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Not long time before I've discovered, that new dynamic keyword doesn't work well with the C#'s foreach statement:

using System;

sealed class Foo {
    public struct FooEnumerator {
        int value;
        public bool MoveNext() { return true; }
        public int Current { get { return value++; } }
    }

    public FooEnumerator GetEnumerator() {
        return new FooEnumerator();
    }

    static void Main() {
        foreach (int x in new Foo()) {
            Console.WriteLine(x);
            if (x >= 100) break;
        }

        foreach (int x in (dynamic)new Foo()) { // :)
            Console.WriteLine(x);
            if (x >= 100) break;
        }
    }
}

I've expected that iterating over the dynamic variable should work completely as if the type of collection variable is known at compile time. I've discovered that the second loop actually is looked like this when is compiled:

foreach (object x in (IEnumerable) /* dynamic cast */ (object) new Foo()) {
    ...
}

and every access to the x variable results with the dynamic lookup/cast so C# ignores that I've specify the correct x's type in the foreach statement - that was a bit surprising for me... And also, C# compiler completely ignores that collection from dynamically typed variable may implements IEnumerable<T> interface!

The full foreach statement behavior is described in the C# 4.0 specification 8.8.4 The foreach statement article.

But... It's perfectly possible to implement the same behavior at runtime! It's possible to add an extra CSharpBinderFlags.ForEachCast flag, correct the emmited code to looks like:

foreach (int x in (IEnumerable<int>) /* dynamic cast with the CSharpBinderFlags.ForEachCast flag */ (object) new Foo()) {
    ...
}

And add some extra logic to CSharpConvertBinder:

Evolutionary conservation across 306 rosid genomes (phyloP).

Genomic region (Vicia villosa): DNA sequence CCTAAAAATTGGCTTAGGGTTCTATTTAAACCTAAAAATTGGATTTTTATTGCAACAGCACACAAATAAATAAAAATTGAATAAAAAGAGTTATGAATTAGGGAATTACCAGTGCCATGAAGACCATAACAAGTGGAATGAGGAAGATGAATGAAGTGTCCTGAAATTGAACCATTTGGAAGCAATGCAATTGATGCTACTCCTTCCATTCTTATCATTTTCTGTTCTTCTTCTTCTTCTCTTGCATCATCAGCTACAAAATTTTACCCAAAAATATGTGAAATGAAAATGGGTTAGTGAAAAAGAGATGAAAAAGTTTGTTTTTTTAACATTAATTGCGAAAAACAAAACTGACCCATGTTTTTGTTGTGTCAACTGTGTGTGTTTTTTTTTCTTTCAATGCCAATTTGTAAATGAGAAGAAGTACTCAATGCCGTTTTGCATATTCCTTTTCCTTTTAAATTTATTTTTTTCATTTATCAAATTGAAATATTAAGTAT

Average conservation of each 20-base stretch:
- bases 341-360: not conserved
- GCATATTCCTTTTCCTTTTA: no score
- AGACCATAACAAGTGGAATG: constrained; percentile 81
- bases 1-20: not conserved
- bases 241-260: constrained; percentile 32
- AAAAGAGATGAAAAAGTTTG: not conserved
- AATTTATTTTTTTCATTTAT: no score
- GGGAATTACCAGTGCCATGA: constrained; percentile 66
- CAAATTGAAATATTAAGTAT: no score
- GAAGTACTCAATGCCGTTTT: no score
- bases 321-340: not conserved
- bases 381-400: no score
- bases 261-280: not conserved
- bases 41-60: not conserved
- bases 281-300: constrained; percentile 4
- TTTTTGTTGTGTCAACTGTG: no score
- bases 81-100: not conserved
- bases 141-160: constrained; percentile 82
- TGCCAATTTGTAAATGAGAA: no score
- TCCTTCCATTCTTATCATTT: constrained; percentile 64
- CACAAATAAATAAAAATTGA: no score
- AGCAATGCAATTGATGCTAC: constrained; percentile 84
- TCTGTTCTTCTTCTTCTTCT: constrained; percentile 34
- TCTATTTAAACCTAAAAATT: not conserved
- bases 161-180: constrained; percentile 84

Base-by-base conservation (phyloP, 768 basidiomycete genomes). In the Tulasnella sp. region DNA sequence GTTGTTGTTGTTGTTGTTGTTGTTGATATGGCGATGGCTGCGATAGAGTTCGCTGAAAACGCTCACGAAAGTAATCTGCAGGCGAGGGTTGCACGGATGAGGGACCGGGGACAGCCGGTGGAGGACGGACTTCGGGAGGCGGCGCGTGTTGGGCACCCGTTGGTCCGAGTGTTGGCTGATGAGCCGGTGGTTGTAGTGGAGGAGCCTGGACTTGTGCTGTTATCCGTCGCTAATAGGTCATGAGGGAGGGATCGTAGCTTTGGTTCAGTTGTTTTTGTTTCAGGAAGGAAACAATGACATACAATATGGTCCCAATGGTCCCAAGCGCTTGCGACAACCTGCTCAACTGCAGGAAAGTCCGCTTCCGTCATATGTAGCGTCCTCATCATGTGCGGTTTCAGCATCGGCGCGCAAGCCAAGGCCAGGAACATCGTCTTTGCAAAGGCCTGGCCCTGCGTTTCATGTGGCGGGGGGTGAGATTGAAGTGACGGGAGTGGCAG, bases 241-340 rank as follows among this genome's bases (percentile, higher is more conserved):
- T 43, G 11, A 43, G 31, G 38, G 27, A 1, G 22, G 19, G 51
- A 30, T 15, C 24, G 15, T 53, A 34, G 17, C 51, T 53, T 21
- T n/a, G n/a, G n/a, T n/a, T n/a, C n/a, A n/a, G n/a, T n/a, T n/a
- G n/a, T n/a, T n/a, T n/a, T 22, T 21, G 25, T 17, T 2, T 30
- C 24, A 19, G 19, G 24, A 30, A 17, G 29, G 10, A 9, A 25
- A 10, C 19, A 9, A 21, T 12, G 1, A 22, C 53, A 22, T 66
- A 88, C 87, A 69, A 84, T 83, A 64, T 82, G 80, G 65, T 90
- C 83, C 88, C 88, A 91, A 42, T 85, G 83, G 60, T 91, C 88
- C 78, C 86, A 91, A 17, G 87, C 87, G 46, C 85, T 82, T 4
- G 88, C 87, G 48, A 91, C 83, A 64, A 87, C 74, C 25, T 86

• Wrap IEnumerable collections and IEnumerator's to IEnumerable<T>/IEnumerator<T>.
  • Wrap collections doesn't implementing Ienumerable<T>/IEnumerator<T> to implement this interfaces.

So today foreach statement iterates over dynamic completely different from iterating over statically known collection variable and completely ignores the type information, specified by user. All that results with the different iteration behavior (IEnumarble<T>-implementing collections is being iterated as only IEnumerable-implementing) and more than 150x slowdown when iterating over dynamic. Simple fix will results a much better performance:

foreach (int x in (IEnumerable<int>) dynamicVariable) {

But why I should write code like this?

It's very nicely to see that sometimes C# 4.0 dynamic works completely the same if the type will be known at compile-time, but it's very sadly to see that dynamic works completely different where IT CAN works the same as statically typed code.

So my question is: why foreach over dynamic works different from foreach over anything else?

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I'm care much about the behavior, that is completely different from static foreach! The performance problem is just the result of improper behavior. Why use IEnumerable + dynamic conversion where is statically known that forech will iterate over the integer sequence? –  ControlFlow May 30 '10 at 15:24
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2 Answers

up vote 20 down vote accepted

First off, to explain some background to readers who are confused by the question: the C# language actually does not require that the collection of a "foreach" implement IEnumerable. Rather, it requires either that it implement IEnumerable, or that it implement IEnumerable<T>, or simply that it have a GetEnumerator method (and that the GetEnumerator method returns something with a Current and MoveNext that matches the pattern expected, and so on.)

That might seem like an odd feature for a statically typed language like C# to have. Why should we "match the pattern"? Why not require that collections implement IEnumerable?

Think about the world before generics. If you wanted to make a collection of ints, you'd have to use IEnumerable. And therefore, every call to Current would box an int, and then of course the caller would immediately unbox it back to int. Which is slow and creates pressure on the GC. By going with a pattern-based approach you can make strongly typed collections in C# 1.0!